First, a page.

Q To follow up on a couple of points, there have been critics of the proposals in this small piece of legislation. From your experience and that of your members, how long can it take for companies that have been dissolved to be restored to the register? In 2019, over half a million UK companies were dissolved but only 33 restored. In terms of the time it takes in practice, what could that look like?
I think the cost issue is the bigger disincentive for creditors that previously might have wanted to take steps to try and get somebody appointed to investigate. The service itself has made the point that there are legal costs and other costs associated with that process, and it would not be practical for creditors to mount that kind of action alone or, in many case, at all, given the amounts of their own debts.
The bigger disincentive is probably the cost and this avoids that. You are right in the sense that if there is a lengthy time process and if it takes several months, that eats into the three-year time limit that we have talked about, so that could be a problem. I think here, with this measure, we avoid that because the Department can have the ability to make appropriate inquiries and take action, without the need to go through that process.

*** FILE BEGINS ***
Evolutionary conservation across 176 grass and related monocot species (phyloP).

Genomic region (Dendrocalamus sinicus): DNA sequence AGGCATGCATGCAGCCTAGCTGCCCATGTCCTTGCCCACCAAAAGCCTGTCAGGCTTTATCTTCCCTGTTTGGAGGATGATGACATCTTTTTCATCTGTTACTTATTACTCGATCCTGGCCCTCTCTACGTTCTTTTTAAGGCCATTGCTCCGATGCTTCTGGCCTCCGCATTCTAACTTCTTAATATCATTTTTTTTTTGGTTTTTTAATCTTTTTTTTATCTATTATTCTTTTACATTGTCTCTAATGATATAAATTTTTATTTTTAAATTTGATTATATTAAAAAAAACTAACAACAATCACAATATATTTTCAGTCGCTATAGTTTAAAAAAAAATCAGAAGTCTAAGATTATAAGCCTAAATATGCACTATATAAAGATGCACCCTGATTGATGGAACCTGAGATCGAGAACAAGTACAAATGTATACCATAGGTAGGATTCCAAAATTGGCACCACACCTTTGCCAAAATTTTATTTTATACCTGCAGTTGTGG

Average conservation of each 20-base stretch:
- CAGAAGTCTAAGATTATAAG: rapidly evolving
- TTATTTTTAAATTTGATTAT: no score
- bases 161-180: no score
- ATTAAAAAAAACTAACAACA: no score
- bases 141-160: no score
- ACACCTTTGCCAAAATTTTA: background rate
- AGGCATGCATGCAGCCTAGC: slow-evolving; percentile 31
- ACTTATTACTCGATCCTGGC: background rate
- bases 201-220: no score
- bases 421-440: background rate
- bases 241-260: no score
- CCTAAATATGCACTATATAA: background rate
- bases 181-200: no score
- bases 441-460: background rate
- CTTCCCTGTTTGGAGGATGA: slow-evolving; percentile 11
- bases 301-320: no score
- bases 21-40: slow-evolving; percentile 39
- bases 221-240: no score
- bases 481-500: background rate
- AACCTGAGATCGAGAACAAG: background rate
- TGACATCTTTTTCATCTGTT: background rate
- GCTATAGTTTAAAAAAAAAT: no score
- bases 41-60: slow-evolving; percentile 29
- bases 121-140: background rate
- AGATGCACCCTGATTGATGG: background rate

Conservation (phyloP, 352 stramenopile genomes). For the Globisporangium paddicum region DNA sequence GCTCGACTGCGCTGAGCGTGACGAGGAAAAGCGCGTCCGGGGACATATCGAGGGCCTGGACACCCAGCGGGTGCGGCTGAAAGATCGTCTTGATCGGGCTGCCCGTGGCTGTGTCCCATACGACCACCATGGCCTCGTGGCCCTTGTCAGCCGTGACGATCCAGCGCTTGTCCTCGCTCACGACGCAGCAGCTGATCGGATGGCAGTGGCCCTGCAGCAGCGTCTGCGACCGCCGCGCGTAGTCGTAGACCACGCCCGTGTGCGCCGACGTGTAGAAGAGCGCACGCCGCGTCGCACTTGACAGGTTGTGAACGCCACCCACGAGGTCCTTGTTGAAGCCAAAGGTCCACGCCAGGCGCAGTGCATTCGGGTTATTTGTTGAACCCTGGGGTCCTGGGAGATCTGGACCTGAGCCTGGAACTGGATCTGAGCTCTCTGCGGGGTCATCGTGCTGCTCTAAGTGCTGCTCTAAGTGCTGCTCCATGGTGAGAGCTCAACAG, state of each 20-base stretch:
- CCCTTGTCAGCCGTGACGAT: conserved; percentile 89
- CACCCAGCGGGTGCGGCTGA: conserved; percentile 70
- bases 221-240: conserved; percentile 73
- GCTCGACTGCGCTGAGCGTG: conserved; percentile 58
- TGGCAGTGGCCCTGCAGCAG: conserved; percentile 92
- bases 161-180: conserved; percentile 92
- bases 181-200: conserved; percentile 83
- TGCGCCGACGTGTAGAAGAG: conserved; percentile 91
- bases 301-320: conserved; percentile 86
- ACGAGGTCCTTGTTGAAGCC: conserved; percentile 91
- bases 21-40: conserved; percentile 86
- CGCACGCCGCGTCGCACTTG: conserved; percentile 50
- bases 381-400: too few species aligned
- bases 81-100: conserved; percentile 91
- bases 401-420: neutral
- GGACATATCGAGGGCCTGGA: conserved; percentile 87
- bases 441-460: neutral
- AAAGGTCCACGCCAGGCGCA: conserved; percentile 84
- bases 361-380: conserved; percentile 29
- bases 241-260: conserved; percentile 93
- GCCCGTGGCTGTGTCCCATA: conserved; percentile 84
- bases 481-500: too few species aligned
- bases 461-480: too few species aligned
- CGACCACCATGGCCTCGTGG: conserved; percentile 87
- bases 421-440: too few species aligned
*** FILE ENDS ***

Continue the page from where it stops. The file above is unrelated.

I do not have those figures in front of me but I have seen the fees involved. They amount to a few hundred pounds, but that does not include the cost of a solicitor to spend the time doing the necessary work. I would imagine that it would be a few hundred running into a thousand or more pounds to get a company restored, but I could not give you any exact figures.
Q May I probe you a little further on the three year issue? You are right that within legislation there is provision for courts to make disqualification orders within three years after a company has been dissolved. This legislation extends that in line with that current time limit. In light of the fact that we have very unusual circumstances at the moment, with potentially thousands of companies that could require investigation, do you think that with that increased workload for the Insolvency Service, the question about available resources and the court backlogs, there could be a particular issue with directors effectively being culpable but the Government running out of time for courts to issue disqualification orders against them?